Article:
But if you’re really serious about saving money, look into upstarts and smaller carriers such as Ting, Cricket, and Virgin Mobile. They can save you buckets of money if they work in the places you need them to — namely, your home and your office.

Check with coworkers and nearby neighbors, either in person or on a localized app like NextDoor, to see if anyone is using a cheaper carrier and what the service is like in the area. You need good reception at home and at work.

Like most younger families, we don’t have a landline (and haven’t since, jeesh, 2004?), so we rely on our cell phones; we absolutely need good reception in our house. But other than that? I’m not making calls from the Rocky Mountains or off the coast of Maine; I just need my phone to work at home and in other major metro areas, which most carriers — if they get the home part right — can accommodate, often for a lot less money than Verizon or AT&T.

I’m also going to add this hot tip: If you’re still using an older smartphone, and you’re no longer confined to a contract, Verizon will discount you $15-$25 a month every month you keep using the old smartphone. Essentially this is because your old two-year contract had the price of the phone subsidy lumped into it — by now, that subsidy is long paid off and frankly they’d be stealing from you if they kept charging you for it! But, of course, you have to call and ask them to do this — it’s not something they’re in a hurry to fix for you.

5. Trash pickup

A number of more rural or suburban towns on the outskirts of metro Boston — including Bridgewater, Needham, Wellesley, Pembroke, and Millis — don’t offer curbside trash pickup; residents have to make their own arrangements, usually opting for weekly pickup from one of a couple competing businesses.

As a resident of Quincy, where the city’s garbage guys would haul away a dead elephant if you left one on the curb, this astounds me. Garbage pickup is something we tend to take for granted. But as with anything else, where there is competition, there is a chance to save money, and it’s well worth your time to investigate your options. Most towns will have at least two companies competing for your business, so ask neighbors which one they use and get quotes from both.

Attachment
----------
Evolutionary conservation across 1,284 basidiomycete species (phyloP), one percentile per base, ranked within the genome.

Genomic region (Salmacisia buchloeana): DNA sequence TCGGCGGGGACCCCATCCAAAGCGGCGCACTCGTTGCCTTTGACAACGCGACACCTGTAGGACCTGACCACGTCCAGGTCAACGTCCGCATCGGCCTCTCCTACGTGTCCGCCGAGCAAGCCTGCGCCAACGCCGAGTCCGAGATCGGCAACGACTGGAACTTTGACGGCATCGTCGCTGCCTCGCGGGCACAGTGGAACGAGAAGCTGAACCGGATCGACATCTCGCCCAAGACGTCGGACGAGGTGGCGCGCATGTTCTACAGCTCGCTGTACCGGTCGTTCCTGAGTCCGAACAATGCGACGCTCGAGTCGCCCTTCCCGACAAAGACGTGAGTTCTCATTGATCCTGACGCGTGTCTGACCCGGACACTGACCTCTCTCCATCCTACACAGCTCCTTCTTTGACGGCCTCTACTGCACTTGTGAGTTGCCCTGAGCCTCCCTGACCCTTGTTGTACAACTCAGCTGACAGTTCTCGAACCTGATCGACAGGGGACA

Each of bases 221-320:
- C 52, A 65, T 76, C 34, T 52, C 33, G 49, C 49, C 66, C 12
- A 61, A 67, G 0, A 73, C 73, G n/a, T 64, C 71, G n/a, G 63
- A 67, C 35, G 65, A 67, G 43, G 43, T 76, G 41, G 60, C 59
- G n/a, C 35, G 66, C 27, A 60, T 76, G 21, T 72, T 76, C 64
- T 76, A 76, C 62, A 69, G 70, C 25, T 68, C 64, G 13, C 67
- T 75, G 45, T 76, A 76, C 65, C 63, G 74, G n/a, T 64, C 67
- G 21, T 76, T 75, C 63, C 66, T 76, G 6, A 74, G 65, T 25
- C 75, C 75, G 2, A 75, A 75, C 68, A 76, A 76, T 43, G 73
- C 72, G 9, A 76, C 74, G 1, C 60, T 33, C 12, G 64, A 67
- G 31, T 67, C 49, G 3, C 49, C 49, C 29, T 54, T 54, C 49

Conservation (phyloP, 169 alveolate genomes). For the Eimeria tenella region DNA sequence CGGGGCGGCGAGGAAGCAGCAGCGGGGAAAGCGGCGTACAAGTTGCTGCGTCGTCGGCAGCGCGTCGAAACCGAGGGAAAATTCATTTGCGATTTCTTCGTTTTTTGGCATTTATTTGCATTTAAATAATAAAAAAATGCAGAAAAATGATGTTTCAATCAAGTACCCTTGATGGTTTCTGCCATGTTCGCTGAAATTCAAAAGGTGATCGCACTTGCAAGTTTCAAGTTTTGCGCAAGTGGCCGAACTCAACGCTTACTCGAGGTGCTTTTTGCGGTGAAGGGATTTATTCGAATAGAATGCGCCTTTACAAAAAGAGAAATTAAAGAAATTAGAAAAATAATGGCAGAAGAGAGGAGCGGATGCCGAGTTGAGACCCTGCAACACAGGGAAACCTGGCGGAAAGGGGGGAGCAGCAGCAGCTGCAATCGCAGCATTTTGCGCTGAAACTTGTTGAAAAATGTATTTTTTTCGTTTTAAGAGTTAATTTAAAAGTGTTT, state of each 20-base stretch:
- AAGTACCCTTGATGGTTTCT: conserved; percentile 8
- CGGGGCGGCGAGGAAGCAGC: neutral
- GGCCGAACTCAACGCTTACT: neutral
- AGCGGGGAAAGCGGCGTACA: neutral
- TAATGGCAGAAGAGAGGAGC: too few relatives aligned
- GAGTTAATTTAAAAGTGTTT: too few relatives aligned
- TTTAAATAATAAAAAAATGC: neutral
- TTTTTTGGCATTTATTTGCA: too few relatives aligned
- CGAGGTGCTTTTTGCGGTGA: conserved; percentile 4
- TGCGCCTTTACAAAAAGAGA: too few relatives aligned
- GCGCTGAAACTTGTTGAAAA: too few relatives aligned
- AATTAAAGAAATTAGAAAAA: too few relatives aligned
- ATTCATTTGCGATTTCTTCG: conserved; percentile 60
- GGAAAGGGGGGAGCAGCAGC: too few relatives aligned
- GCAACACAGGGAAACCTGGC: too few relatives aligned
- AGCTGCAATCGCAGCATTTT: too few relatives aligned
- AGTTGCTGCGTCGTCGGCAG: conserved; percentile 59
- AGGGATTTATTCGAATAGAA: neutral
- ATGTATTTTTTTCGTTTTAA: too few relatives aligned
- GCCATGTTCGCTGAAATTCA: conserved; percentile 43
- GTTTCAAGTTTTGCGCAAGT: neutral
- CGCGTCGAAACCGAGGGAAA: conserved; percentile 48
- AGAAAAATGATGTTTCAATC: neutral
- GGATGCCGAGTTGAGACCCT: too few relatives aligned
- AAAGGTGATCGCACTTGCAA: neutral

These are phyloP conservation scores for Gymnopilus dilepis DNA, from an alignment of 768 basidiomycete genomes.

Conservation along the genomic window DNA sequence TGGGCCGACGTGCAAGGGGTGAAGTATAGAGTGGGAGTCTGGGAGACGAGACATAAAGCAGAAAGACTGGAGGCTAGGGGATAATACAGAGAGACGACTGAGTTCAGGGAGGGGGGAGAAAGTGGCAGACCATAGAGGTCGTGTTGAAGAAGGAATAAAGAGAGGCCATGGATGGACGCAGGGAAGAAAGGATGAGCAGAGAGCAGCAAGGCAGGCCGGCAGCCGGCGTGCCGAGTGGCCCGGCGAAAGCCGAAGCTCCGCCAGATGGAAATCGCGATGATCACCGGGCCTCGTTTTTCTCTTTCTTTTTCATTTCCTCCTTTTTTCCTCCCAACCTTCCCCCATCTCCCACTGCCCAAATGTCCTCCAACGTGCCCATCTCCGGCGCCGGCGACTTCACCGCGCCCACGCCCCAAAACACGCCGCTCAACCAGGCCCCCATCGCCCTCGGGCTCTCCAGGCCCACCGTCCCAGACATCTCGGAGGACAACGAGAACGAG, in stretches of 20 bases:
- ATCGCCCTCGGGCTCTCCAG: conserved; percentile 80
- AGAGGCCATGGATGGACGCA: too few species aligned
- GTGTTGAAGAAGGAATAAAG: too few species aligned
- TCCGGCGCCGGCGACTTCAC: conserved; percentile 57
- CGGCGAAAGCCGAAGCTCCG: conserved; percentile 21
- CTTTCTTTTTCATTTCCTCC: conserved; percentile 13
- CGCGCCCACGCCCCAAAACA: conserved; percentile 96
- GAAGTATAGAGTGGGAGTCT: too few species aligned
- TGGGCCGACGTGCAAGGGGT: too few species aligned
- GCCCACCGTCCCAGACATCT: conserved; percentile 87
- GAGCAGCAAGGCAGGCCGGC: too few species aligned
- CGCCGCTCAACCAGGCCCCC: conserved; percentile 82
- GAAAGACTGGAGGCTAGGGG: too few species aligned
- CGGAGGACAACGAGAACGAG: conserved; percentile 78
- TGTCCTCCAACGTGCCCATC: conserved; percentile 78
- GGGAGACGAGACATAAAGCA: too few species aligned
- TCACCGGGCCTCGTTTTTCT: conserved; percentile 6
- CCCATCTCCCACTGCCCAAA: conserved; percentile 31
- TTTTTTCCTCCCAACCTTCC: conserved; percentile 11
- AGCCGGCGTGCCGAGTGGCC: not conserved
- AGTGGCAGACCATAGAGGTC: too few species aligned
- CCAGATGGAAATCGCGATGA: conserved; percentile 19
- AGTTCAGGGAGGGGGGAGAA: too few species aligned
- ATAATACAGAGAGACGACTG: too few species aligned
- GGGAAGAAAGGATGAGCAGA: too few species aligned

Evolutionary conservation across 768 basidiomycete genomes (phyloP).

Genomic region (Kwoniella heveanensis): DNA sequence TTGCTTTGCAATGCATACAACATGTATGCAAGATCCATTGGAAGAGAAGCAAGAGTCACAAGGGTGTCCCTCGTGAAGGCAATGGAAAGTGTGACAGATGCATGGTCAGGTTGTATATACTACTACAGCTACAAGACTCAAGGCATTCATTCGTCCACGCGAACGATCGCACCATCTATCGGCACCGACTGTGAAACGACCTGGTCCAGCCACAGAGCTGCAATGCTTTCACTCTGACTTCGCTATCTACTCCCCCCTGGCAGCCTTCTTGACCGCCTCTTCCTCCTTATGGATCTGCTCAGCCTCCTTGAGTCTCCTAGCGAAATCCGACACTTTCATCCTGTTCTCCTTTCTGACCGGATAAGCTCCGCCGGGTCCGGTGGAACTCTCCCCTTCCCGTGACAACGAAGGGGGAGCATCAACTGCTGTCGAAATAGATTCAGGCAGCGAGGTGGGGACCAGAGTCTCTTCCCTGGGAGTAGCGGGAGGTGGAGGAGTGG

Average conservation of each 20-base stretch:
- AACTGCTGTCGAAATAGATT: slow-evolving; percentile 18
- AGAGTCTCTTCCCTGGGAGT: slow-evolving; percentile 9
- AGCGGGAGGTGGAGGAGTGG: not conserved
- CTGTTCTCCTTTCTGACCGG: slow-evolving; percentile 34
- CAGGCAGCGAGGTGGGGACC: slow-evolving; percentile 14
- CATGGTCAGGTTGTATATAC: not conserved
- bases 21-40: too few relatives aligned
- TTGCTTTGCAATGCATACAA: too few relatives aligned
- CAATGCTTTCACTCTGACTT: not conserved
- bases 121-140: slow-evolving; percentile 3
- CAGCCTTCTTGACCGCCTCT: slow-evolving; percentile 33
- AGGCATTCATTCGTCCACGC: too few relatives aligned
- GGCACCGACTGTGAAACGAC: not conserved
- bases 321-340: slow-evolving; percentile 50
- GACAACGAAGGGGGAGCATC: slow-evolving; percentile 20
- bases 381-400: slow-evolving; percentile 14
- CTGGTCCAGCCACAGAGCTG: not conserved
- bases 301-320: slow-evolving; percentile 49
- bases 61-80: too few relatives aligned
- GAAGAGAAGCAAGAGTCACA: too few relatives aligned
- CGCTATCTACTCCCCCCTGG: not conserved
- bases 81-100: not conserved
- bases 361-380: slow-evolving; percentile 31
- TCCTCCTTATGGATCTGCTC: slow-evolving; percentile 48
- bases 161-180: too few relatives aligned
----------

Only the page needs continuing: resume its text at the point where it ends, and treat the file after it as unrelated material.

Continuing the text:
And then there’s the cheapest route: Take your garbage to the dump yourself, and only pay for what you toss. While this is probably the smelliest option among them, it can encourage people to recycle more and start composting, since they’re paying per bag – and that’s a plus.

6. Heating oil and maintenance

Oh, oil. So maddeningly expensive when we had oil heat, so cheap now that we’ve converted to gas! But I still don’t miss it, not one bit.

Yet there is one nice thing about having oil heat as opposed to gas: You can switch oil companies.

Most oil suppliers will offer new customers a discounted rate for their first full season — say, a 10-cent-per-gallon discount or a free year of furnace/boiler maintenance. If you get a good company, they’re worth sticking with, even once the discount disappears: They know your house, where the oil tank is, and the condition of your heating equipment. That’s very valuable information when it’s 12 degrees outside and the boiler’s busted.

However, there’s nothing to stop you from bouncing around between suppliers to take advantage of new-customer discounts, or simply comparing quotes and service plans. About a third of Massachusetts homes still use oil heat, compared to just 6% nationwide, so there are tons of companies around here to choose from. This site is helpful for gauging the going rate of oil in your area of New England. The bigger companies are usually able to offer more flexibility in terms of price-capped plans and other arrangements.

Yearly fees for a boiler or furnace tune-up and emergency maintenance can vary as well, in the neighborhood of $150-$300; if you have newer heating equipment, you may not need to pay for this service, but if your boiler or furnace is 10 years old or more, it’s well worth the investment.

saving money

Jon Gorey • February 3, 2016